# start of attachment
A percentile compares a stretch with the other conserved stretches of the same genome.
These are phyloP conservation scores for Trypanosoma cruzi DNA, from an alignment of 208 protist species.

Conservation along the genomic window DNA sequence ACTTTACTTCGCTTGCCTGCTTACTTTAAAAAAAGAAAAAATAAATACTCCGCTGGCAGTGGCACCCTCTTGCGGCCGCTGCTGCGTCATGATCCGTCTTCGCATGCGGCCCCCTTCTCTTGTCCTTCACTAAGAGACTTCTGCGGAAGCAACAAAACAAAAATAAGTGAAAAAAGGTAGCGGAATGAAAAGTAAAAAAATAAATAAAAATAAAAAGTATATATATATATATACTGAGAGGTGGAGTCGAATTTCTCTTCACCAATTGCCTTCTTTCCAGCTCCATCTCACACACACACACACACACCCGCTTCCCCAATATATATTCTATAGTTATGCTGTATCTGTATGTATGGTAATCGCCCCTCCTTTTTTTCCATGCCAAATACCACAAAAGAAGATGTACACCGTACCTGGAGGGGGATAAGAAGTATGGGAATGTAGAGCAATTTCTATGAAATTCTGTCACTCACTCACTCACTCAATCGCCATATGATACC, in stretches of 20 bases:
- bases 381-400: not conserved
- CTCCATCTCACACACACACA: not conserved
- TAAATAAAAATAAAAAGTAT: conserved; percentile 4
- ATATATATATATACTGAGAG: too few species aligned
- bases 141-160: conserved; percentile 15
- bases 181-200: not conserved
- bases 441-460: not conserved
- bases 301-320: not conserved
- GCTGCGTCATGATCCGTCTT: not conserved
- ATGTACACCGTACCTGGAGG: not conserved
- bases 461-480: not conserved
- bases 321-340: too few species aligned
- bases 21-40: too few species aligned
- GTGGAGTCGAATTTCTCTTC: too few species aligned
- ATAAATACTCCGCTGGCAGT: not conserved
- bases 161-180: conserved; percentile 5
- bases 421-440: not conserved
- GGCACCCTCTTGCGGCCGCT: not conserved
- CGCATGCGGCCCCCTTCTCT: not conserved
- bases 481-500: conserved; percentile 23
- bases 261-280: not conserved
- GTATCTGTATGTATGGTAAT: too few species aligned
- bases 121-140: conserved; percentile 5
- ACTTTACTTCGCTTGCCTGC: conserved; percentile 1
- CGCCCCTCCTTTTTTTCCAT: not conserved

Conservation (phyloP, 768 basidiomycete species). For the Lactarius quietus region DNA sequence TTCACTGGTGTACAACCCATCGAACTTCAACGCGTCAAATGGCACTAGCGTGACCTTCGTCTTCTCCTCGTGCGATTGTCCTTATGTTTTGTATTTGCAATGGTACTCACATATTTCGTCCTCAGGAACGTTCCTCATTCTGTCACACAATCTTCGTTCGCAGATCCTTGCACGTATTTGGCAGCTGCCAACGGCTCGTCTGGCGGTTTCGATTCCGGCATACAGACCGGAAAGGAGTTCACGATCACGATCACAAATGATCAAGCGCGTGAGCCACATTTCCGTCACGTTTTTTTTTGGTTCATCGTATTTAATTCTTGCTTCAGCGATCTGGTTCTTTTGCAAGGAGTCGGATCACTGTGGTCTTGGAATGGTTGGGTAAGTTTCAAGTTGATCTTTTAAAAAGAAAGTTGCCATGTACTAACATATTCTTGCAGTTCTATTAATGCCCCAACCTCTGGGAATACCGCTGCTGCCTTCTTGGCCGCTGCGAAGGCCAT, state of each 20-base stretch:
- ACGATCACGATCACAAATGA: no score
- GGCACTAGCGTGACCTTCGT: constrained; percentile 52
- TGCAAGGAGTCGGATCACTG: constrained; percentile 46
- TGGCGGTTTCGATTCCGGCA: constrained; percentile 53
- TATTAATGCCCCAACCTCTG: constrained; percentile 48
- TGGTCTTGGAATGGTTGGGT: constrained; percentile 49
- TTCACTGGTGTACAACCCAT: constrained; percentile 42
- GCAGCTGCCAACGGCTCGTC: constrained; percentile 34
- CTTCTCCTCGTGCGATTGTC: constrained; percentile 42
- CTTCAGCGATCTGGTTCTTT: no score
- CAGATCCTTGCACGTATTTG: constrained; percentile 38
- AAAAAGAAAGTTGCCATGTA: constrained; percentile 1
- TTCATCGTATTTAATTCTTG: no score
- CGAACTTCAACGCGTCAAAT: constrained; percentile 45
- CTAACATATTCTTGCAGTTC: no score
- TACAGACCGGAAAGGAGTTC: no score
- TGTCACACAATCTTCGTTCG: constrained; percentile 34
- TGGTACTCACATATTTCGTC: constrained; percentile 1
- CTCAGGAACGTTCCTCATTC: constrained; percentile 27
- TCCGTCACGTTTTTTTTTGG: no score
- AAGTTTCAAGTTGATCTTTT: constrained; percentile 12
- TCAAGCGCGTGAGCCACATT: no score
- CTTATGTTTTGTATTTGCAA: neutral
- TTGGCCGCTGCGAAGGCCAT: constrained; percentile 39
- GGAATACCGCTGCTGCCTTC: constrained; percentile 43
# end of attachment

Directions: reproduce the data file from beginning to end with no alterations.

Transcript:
A percentile compares a stretch with the other conserved stretches of the same genome.
These are phyloP conservation scores for Trypanosoma cruzi DNA, from an alignment of 208 protist species.

Conservation along the genomic window DNA sequence ACTTTACTTCGCTTGCCTGCTTACTTTAAAAAAAGAAAAAATAAATACTCCGCTGGCAGTGGCACCCTCTTGCGGCCGCTGCTGCGTCATGATCCGTCTTCGCATGCGGCCCCCTTCTCTTGTCCTTCACTAAGAGACTTCTGCGGAAGCAACAAAACAAAAATAAGTGAAAAAAGGTAGCGGAATGAAAAGTAAAAAAATAAATAAAAATAAAAAGTATATATATATATATACTGAGAGGTGGAGTCGAATTTCTCTTCACCAATTGCCTTCTTTCCAGCTCCATCTCACACACACACACACACACCCGCTTCCCCAATATATATTCTATAGTTATGCTGTATCTGTATGTATGGTAATCGCCCCTCCTTTTTTTCCATGCCAAATACCACAAAAGAAGATGTACACCGTACCTGGAGGGGGATAAGAAGTATGGGAATGTAGAGCAATTTCTATGAAATTCTGTCACTCACTCACTCACTCAATCGCCATATGATACC, in stretches of 20 bases:
- bases 381-400: not conserved
- CTCCATCTCACACACACACA: not conserved
- TAAATAAAAATAAAAAGTAT: conserved; percentile 4
- ATATATATATATACTGAGAG: too few species aligned
- bases 141-160: conserved; percentile 15
- bases 181-200: not conserved
- bases 441-460: not conserved
- bases 301-320: not conserved
- GCTGCGTCATGATCCGTCTT: not conserved
- ATGTACACCGTACCTGGAGG: not conserved
- bases 461-480: not conserved
- bases 321-340: too few species aligned
- bases 21-40: too few species aligned
- GTGGAGTCGAATTTCTCTTC: too few species aligned
- ATAAATACTCCGCTGGCAGT: not conserved
- bases 161-180: conserved; percentile 5
- bases 421-440: not conserved
- GGCACCCTCTTGCGGCCGCT: not conserved
- CGCATGCGGCCCCCTTCTCT: not conserved
- bases 481-500: conserved; percentile 23
- bases 261-280: not conserved
- GTATCTGTATGTATGGTAAT: too few species aligned
- bases 121-140: conserved; percentile 5
- ACTTTACTTCGCTTGCCTGC: conserved; percentile 1
- CGCCCCTCCTTTTTTTCCAT: not conserved

Conservation (phyloP, 768 basidiomycete species). For the Lactarius quietus region DNA sequence TTCACTGGTGTACAACCCATCGAACTTCAACGCGTCAAATGGCACTAGCGTGACCTTCGTCTTCTCCTCGTGCGATTGTCCTTATGTTTTGTATTTGCAATGGTACTCACATATTTCGTCCTCAGGAACGTTCCTCATTCTGTCACACAATCTTCGTTCGCAGATCCTTGCACGTATTTGGCAGCTGCCAACGGCTCGTCTGGCGGTTTCGATTCCGGCATACAGACCGGAAAGGAGTTCACGATCACGATCACAAATGATCAAGCGCGTGAGCCACATTTCCGTCACGTTTTTTTTTGGTTCATCGTATTTAATTCTTGCTTCAGCGATCTGGTTCTTTTGCAAGGAGTCGGATCACTGTGGTCTTGGAATGGTTGGGTAAGTTTCAAGTTGATCTTTTAAAAAGAAAGTTGCCATGTACTAACATATTCTTGCAGTTCTATTAATGCCCCAACCTCTGGGAATACCGCTGCTGCCTTCTTGGCCGCTGCGAAGGCCAT, state of each 20-base stretch:
- ACGATCACGATCACAAATGA: no score
- GGCACTAGCGTGACCTTCGT: constrained; percentile 52
- TGCAAGGAGTCGGATCACTG: constrained; percentile 46
- TGGCGGTTTCGATTCCGGCA: constrained; percentile 53
- TATTAATGCCCCAACCTCTG: constrained; percentile 48
- TGGTCTTGGAATGGTTGGGT: constrained; percentile 49
- TTCACTGGTGTACAACCCAT: constrained; percentile 42
- GCAGCTGCCAACGGCTCGTC: constrained; percentile 34
- CTTCTCCTCGTGCGATTGTC: constrained; percentile 42
- CTTCAGCGATCTGGTTCTTT: no score
- CAGATCCTTGCACGTATTTG: constrained; percentile 38
- AAAAAGAAAGTTGCCATGTA: constrained; percentile 1
- TTCATCGTATTTAATTCTTG: no score
- CGAACTTCAACGCGTCAAAT: constrained; percentile 45
- CTAACATATTCTTGCAGTTC: no score
- TACAGACCGGAAAGGAGTTC: no score
- TGTCACACAATCTTCGTTCG: constrained; percentile 34
- TGGTACTCACATATTTCGTC: constrained; percentile 1
- CTCAGGAACGTTCCTCATTC: constrained; percentile 27
- TCCGTCACGTTTTTTTTTGG: no score
- AAGTTTCAAGTTGATCTTTT: constrained; percentile 12
- TCAAGCGCGTGAGCCACATT: no score
- CTTATGTTTTGTATTTGCAA: neutral
- TTGGCCGCTGCGAAGGCCAT: constrained; percentile 39
- GGAATACCGCTGCTGCCTTC: constrained; percentile 43